shoes – Daniel Footwear

earrings, multi stone ring,

bracelet – Cassiopeia

necklace, green ring - Owen Bisset

TITLE PAGE

Male Model

biker jacket – Glasgow Vintage Co

jacket – Minted

jeans – Diesel @ HOF

t-shirt – Barbour @ HOF

Female Model

jumpsuit, jumper – Just For You

belt, bag – Mango at HOF

bracelets, earrings, black ring, blue

ring – Owen Bisset

necklace – Cassiopeia

shoes – Daniel Footwear

PAGE 8

jacket – Minted

jeans – Diesel @ HOF

PAGE 9

Male Model

jumper, shirt – Fat face

jacket – Glasgow Vintage Co

shoes – CCW

Female Model

shirt – Ralph Lauren @ HOF

skirt – Just For You

boots – CCW

black ring, pink ring,

earrings – Owen Bisset

necklace – Cassiopeia

OPPOSITE PAGE

t-shirt – Mango @ HOF

skirt – Fat Face

socks, bracelet – Cassiopeia

earring, orange ring – Owen Bisset

THIS PAGE

shirt – House of Fraser

jacket – Minted

jeans – Diesel @ HOF

shoes – CCW

*HOF – House Of Fraser

CREDITS

Photographer Gregor Reid

gregorreidphotography.com Stylist

Vivienne Masters viviennemasters.

co.uk Hair & Make-up Terri Craig

terricraig.co.uk Models Kerr

Cochrane, Niamh McNamara@

colours agency.com

Bikini, Silks. necklace, nancy smilie

opposite page - Bikini, silks


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swimsuit, silks. shorts, primark. socks, osiris. necklace, nancy smilie


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COVER up, SILKS

Sunglasses, cassieopia

model KATIE LAPPING @ superior model management

MUA terri craig, terricraig.co.uk

stylist jacki clark, jackiclark-stylist.co.uk

photography gregor reid, gregorreidphotography.com


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LIVE

July

Paul Simon

Wednesday 11th July 6.30pm

SSE Hydro, thessehydro.com

Where do you start when previewing

a Paul Simon gig? His seven decade

career, over 100 million albums

sold, the sixteen Grammys, his 1987

ground breaking album 'Graceland'?

Quite a legacy to leave behind and

by all accounts this is his final ever

tour (He’s 77 years old now), so if

he’s on your bucket list then you kind

of have to go to this one.

I’ve always had a soft spot for

Paul Simon, his sense of melody/

rhythm and guitar playing are just

so compelling to me. As a 20 year

old in the mid 80s I found myself

working in the same recording studio

in New York where they were piecing

together his album 'Graceland'. Every

morning I would turn up at the studio

and hear all these incredible African

rhythms, harmonies and melodies

emanating from the other side of the

door at Studio One at Sigma Sound on

Broadway. Made quite an impression

on me. His standards have never

slipped either with his 2016 album

'Stranger To Stranger' regularly

playing in my kitchen. I’ll be going.

Choice Tracks:

Paul Simon 'Wristband'

Fazerdaze

Sunday 22nd July 7.30pm

The Hug & Pint, thehugandpint.com

If you like your Indie pop soft and

dreamy then Fazerdaze is definitely

for you. Cure and Pixies fans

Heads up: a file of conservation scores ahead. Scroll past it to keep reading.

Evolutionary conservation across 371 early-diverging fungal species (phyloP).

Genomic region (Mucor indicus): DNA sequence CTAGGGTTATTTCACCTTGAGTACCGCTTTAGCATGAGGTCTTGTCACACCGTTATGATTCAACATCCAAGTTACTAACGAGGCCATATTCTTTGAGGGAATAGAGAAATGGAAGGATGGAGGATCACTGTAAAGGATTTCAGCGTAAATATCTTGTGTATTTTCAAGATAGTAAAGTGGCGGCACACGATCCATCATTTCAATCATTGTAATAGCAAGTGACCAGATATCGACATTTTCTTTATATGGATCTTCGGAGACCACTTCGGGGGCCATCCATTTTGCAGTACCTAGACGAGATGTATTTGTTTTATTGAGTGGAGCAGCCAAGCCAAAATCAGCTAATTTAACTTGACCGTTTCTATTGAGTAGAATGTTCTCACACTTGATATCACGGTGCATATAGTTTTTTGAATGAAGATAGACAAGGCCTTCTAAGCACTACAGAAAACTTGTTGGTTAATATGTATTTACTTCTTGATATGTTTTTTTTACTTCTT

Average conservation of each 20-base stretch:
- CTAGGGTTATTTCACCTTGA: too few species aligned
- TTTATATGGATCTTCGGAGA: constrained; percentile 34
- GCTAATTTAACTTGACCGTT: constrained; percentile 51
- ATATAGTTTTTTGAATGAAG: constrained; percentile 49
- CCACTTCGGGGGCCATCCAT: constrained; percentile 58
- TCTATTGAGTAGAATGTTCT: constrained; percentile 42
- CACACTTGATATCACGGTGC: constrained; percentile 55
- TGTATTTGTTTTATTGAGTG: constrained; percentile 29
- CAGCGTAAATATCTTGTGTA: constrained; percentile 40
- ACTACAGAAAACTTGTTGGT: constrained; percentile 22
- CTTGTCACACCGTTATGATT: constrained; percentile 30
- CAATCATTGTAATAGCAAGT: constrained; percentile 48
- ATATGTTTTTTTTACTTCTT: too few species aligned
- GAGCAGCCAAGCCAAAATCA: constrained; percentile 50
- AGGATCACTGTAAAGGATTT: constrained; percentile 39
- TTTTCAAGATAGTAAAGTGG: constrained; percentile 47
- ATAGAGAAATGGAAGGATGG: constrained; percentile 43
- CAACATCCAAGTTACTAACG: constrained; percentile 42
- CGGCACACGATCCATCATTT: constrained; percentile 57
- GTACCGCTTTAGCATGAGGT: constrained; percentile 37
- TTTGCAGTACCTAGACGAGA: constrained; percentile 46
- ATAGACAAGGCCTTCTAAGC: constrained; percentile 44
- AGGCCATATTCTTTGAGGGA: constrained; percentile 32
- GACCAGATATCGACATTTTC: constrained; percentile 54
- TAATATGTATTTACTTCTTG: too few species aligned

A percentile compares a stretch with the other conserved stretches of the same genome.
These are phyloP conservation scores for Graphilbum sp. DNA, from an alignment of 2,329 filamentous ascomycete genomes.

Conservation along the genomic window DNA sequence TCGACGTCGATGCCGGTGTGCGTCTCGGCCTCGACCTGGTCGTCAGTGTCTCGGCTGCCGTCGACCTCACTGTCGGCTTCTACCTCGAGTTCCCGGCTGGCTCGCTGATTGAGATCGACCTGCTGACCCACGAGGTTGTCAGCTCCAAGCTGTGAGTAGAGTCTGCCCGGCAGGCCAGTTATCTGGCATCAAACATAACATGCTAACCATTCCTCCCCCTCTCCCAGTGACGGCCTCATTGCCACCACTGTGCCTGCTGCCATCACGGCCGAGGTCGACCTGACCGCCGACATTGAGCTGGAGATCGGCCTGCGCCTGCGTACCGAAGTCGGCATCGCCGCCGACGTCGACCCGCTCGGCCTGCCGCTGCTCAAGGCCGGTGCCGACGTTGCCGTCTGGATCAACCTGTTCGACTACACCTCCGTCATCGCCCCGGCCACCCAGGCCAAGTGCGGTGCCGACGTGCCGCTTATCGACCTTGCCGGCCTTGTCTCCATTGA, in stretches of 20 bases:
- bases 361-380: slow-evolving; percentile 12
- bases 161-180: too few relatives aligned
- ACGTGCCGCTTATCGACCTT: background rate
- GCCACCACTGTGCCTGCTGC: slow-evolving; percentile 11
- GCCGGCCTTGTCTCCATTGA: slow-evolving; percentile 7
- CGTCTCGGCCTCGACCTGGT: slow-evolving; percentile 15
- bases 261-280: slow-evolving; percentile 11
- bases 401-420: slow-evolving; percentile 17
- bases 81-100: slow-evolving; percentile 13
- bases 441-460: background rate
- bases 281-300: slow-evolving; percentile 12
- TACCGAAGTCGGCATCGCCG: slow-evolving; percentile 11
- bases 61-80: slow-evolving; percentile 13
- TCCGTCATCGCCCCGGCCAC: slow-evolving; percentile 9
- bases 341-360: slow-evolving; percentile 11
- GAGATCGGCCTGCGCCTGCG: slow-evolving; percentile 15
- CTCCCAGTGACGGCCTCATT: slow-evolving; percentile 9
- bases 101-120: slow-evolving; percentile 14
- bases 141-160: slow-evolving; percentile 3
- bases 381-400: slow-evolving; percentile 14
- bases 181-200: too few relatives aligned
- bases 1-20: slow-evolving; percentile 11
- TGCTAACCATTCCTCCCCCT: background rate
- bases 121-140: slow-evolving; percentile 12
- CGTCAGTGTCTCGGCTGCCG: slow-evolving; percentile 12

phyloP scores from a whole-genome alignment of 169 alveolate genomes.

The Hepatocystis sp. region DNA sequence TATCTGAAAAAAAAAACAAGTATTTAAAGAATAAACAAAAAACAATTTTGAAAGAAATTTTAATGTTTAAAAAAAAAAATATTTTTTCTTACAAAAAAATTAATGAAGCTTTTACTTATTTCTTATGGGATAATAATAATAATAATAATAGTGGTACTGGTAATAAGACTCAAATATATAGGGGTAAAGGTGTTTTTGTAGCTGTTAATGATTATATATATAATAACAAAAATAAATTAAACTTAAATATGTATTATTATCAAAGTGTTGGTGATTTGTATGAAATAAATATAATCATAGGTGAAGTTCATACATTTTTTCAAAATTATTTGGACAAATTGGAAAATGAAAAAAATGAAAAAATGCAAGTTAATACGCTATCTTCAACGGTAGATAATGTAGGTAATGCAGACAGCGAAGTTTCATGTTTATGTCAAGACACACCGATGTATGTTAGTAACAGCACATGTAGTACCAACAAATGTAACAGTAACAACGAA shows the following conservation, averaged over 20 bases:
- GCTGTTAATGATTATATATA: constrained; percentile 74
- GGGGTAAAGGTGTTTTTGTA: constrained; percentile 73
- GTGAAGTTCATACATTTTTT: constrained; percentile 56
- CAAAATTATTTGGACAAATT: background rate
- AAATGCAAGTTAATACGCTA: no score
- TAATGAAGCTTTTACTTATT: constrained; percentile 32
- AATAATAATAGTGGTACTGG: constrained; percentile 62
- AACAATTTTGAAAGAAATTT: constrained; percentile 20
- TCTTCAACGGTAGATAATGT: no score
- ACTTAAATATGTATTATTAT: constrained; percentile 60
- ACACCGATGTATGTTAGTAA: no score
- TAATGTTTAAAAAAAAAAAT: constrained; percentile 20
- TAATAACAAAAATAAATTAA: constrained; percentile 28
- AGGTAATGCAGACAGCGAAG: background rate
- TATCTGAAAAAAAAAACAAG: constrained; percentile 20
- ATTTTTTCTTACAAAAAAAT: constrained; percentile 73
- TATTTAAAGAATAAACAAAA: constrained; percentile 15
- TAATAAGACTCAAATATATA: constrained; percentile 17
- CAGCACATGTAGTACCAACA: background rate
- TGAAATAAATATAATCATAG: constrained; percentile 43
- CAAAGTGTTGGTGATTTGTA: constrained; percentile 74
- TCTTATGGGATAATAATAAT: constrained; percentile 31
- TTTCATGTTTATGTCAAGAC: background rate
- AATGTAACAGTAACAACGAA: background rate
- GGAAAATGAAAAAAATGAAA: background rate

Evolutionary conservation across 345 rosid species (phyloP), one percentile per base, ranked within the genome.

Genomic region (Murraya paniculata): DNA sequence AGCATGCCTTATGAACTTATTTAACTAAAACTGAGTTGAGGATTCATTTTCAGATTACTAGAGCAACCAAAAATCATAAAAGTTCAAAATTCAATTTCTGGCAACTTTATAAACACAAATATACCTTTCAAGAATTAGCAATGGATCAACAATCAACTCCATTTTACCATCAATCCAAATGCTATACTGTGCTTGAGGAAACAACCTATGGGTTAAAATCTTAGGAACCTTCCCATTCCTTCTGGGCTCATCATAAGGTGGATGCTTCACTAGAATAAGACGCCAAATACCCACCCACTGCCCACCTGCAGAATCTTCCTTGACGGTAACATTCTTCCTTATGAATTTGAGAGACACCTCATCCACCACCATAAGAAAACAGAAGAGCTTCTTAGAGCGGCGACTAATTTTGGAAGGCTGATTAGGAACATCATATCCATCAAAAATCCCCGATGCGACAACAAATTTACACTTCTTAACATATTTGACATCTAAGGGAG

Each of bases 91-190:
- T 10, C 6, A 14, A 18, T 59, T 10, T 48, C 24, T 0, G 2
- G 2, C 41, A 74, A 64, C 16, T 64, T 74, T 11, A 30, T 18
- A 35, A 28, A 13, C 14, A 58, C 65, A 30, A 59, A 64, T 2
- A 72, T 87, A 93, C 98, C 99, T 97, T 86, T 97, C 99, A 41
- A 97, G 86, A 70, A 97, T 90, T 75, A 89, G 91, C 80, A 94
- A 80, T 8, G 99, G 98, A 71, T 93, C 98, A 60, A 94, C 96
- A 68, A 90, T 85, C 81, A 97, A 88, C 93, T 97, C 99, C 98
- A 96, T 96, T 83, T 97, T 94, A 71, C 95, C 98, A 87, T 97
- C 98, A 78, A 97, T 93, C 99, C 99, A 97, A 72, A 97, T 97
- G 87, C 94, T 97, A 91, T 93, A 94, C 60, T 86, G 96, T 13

will also find something here to

like. Fazerdaze is the project of

Amelia Murray, a 25 year old indie

songwriter from Wellington, New

Zealand who mostly sings about

young life’s transitional moments.

She released her debut self-titled

EP in October 2014, recording it

entirely in her bedroom studio in

Auckland for the legendary Kiwi pop

label Flying Nun Records.

She’s out with her four piece band

on a world tour promoting her 2017

album 'Morningside'. Go see her if

you dare to dream.

Choice track: Fazerdaze ‘Lucky Girl’

Doghouse Roses

Wednesday 25th July 8pm

The Doublet, @thedoubletbar

I really like Doghouse Roses. This

alt-folk duo from Glasgow are Paul

Tasker and Iona MacDonald who both

sing and play guitar. They formed in

2006 through a shared love of all

things Gillian Welch, Pentangle &

Airport Convention with smatterings

of Trad and Americana thrown in for

good measure too. Iona MacDonald

takes on the roll of lead vocalist

with Tasker singing the lower

harmony when required. She really

has such an engagingly beautiful

voice and coupled with Tasker’s skill

and dexterity on guitar they fully

deserve the tag '… Glasgow’s version

of Gillian Welch & David Rawlings …'

(I personally think MacDonald has a

much nicer voice than Welch)

They’re playing upstairs at The

Doublet, a little gem of a place

hidden between GWR and Kelvingrove

Park. You’ll need to make sure you go

early though if you want a seat.

Choice Track: Doghouse Roses

'To Decide'


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by Greg Kane

August

John McCusker & Roddy Woomble

Thursday 2nd August 7.30pm

Milngavie Town Hall, ents24.com

John McCusker is the Bellshill born,

much lauded fiddler/composer/record

producer and Roddy Woomble is the

front man for the band Idlewild and a

much respected writer and journalist.

These two have worked on many

projects together most notably on the

collaborative studio album between

Scottish writers and musicians entitled

'Ballads Of The Book' in 2007.

But recently they released the

album 'Before The Ruin', another

collaboration, but this time featuring

the multi award winning singer/

guitarist Kris Drever too.

Choice track: John McCusker,

Kris Drever, Roddy Woomble